55 words group is great. I decided to write this intro in 55 words. Then I decided to make it into a palindrome. What the hell, I said self, live some. Some live, self said I, hell the what. Palindrome a into it make to decided I then. Words 55 in intro this write to decided I. Great is group 55 words.

Including the 55 that’s actually 62 words. 55 words is no simple writing exercise, it’s a call, how much can you say in 55 words? How much does one word mean to you?

Q (Nicolle Elizabeth): Hi Judith! You’ve founded a 55 word short stories group here at Fictionaut. Please tell us about the group, how it’s going, and why it was started.

A (Judith Lawrence): Hi Nicolle,

Thanks for the interview. Great questions!

The group is expanding daily to my delight. I have been playing with the 55 word story form for some time now. The form originated with Steve Moss in 1987. He was the founder of New Times, an independent newspaper in San Luis Obispo, California, and ran a short story contest of 55 words. He went on to publish a couple books of 55-word stories. Fictionaut seems to be a perfect place to bring this form, and have fun with it.

Everyone has a different take on the matter, divorces have occurred from this whamo of a question: What is your opinion regarding the controversial line between Flash Fiction and Prose Poetry?

The argument between prose and flash fiction will likely continue long after we’re gone, but more and more I see a marked difference between prose and flash fiction. Prose may dazzle with poetic metaphor, imagery, rhyme, rhythm, references, and tell a story that may start in the middle and end at the beginning, whereas flash fiction tells a story, beginning, middle, and ending, and does not necessarily rely on poetic imagery.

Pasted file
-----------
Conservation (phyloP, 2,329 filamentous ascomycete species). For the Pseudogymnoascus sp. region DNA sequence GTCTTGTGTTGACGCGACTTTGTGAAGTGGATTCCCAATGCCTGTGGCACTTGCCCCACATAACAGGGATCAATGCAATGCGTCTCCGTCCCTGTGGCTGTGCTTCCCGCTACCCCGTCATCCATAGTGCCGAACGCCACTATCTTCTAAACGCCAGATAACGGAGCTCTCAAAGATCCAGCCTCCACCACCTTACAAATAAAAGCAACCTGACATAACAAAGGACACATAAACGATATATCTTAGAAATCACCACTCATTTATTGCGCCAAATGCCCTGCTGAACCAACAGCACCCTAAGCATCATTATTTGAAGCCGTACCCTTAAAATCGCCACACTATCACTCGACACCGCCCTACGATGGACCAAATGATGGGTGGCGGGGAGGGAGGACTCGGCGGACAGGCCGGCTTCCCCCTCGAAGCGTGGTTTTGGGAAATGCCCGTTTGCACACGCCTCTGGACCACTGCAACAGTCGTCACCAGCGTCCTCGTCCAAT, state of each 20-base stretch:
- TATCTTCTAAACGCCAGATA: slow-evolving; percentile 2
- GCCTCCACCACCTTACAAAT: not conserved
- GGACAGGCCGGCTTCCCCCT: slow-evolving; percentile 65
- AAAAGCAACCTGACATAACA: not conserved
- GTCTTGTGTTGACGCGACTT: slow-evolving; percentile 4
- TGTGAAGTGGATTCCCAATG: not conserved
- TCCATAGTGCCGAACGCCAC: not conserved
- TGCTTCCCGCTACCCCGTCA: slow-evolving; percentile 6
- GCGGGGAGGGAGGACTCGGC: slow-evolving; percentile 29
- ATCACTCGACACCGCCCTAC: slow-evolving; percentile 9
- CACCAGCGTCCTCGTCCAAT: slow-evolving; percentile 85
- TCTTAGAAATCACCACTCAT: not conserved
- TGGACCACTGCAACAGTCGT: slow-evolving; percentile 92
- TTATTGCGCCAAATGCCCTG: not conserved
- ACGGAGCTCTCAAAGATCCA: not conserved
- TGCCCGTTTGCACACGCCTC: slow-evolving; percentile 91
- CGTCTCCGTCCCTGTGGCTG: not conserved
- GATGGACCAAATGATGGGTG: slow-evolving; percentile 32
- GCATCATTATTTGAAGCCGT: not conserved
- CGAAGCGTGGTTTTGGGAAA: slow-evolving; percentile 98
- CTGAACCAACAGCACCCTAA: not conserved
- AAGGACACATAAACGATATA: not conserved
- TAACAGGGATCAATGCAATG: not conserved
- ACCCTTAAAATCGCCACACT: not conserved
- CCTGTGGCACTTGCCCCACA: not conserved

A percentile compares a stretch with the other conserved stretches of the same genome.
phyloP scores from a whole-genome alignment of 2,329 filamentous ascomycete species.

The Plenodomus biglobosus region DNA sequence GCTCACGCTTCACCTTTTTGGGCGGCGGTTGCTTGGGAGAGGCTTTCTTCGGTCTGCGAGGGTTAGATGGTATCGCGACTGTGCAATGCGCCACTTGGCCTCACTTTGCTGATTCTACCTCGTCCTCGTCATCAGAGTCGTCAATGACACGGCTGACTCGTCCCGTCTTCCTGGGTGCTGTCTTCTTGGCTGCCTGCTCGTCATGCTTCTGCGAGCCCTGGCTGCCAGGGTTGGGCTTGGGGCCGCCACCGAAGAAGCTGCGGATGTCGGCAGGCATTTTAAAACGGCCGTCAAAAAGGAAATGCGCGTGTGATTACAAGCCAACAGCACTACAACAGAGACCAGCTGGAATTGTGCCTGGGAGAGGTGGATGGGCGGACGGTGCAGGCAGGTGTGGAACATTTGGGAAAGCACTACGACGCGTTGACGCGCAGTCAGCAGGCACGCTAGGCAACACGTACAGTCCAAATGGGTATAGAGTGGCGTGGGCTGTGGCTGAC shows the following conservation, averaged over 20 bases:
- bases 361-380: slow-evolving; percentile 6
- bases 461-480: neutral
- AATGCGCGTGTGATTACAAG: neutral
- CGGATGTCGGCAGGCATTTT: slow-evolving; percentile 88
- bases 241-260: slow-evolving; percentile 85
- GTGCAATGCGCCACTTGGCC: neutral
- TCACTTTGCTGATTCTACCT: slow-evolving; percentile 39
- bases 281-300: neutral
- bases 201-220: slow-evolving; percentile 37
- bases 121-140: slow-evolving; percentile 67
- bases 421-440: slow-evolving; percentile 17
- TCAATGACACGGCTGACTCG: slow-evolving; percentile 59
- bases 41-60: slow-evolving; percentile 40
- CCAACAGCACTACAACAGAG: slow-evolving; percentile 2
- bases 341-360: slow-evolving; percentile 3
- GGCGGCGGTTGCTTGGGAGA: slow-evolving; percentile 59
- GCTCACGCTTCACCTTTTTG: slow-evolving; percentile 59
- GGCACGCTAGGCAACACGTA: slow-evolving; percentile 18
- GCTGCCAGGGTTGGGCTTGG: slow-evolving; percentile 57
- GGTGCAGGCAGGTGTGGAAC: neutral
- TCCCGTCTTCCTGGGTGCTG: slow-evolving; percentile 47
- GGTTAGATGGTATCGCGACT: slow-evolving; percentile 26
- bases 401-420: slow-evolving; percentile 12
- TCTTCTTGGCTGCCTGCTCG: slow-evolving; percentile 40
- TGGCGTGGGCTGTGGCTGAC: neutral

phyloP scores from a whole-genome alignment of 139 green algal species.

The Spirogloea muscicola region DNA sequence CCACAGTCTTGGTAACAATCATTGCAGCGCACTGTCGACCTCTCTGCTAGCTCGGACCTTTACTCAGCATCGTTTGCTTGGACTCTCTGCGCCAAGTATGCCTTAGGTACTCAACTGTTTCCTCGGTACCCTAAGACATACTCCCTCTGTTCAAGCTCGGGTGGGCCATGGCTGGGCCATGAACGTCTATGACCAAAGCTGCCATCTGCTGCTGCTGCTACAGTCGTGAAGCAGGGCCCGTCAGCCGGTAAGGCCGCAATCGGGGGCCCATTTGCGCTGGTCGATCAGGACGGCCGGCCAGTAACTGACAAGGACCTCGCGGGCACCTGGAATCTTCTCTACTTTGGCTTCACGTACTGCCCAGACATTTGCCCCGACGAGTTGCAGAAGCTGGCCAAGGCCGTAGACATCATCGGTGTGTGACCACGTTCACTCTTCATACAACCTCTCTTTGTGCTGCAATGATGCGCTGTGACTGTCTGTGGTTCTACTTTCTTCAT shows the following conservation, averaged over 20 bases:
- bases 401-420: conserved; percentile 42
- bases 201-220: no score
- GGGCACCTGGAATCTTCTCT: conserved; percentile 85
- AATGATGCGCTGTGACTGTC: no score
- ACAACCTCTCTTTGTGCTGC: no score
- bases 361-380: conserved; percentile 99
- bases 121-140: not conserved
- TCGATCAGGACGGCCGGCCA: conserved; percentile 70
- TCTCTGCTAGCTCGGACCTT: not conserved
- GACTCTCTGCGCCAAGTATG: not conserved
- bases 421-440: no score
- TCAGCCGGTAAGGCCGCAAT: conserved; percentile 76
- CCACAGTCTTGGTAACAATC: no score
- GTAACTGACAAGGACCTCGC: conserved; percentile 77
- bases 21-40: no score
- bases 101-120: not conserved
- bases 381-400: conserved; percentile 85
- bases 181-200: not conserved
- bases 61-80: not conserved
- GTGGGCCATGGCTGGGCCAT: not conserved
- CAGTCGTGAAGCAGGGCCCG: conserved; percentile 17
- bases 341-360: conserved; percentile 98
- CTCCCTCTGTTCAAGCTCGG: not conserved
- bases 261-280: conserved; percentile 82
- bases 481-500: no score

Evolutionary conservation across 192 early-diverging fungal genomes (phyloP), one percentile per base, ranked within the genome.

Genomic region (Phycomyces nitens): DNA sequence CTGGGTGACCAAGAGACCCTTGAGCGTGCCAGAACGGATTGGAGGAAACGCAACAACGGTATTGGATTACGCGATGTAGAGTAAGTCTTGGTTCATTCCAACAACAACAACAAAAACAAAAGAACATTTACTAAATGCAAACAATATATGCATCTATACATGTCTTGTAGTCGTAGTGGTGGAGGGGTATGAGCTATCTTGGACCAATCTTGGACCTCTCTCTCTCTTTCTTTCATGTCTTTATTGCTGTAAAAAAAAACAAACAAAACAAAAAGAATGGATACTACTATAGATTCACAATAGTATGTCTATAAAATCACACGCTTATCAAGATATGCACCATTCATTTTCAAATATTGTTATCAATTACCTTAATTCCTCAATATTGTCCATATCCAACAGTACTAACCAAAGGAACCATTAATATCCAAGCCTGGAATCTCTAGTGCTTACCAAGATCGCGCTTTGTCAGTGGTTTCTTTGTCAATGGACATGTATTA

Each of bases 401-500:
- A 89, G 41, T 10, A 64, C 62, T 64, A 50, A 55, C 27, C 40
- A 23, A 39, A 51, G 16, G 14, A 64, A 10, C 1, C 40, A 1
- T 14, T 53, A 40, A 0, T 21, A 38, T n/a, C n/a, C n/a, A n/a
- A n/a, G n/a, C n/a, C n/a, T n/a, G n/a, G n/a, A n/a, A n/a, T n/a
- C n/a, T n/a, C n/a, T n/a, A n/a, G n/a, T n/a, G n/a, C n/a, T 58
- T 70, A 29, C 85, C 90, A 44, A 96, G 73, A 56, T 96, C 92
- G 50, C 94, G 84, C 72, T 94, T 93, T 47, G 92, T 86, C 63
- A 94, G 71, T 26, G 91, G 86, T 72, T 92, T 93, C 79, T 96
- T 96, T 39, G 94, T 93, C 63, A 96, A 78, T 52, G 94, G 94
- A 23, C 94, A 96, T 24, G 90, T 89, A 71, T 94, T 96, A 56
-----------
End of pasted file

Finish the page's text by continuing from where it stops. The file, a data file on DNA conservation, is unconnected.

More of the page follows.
Do you think technology such as Twitter, and other websites which ask writers to communicate with concise economy are contributing to the rise of Flash gaining the mainstream popularity it had in the 1980s? Flash for life, holla. (I personally dislike Twitter but there are journals popping up all over the place whose major guidelines are restrictions on character length in submission, for example, some of which are doing interesting things, I think, maybe I don’t know everyone’s torn. Argue with me here, please.)

I don’t believe “Twitter” is contributing, nor is it a natural vehicle for good Flash Fiction writers, or for that fact most writers, as it is like throwing a gem into the ocean, and expecting anyone to find it. Although, “Twitter” works well for chatterboxes, and reminds me of the cafĂ© I went to for breakfast this morning, so much din, and nothing heard. :-)

Please tell us about you, your work, and your projects here. (Anything else you’d like to mention which I may have skipped over.) What is your favorite Stevie Nicks quote?

About me? I spent most of my life waiting to do what I love, (not complaining, but like many other creative people, marrying, working, raising children was a priority for many years. Now it’s my time…to paint, to write, edit and publish River Poets Journal, publish Lilly Press books, and run a writer’s group. I guess you could say I’m a late bloomer. Even now, I get so caught up in my editing/publishing work; that I forget to throw some of my own work out there. It is such a pleasure to receive comments on my work, in the process collect some 55 word stories from the group for an anthology, and read for pleasure alone the works of so many other great writers dotting your landscape.

I had not been aware of the popularity of Stevie Nicks quotes so went on a search. My favorite so far (as I can certainly relate to it), is: “He and I were about as compatible as a rat and a boa constrictor.” -Stevie Nicks

Nicolle Elizabeth checks in with Fictionaut Groups every Friday.

  1. Randal Houle

    I really appreciate you bringing this form to Fictionaut. I tried my hand at one today, and will likely play with the form long enough to say I’m practicing.

    Regarding twitter posts, I agree with you that it is so difficult to “hear” anything of note. There is an eZine, however, called Short, Fast and Deadly. It requires stories of no more than 140 characters (the length of a twitter post). I think 55 words is plenty short, so thanks.

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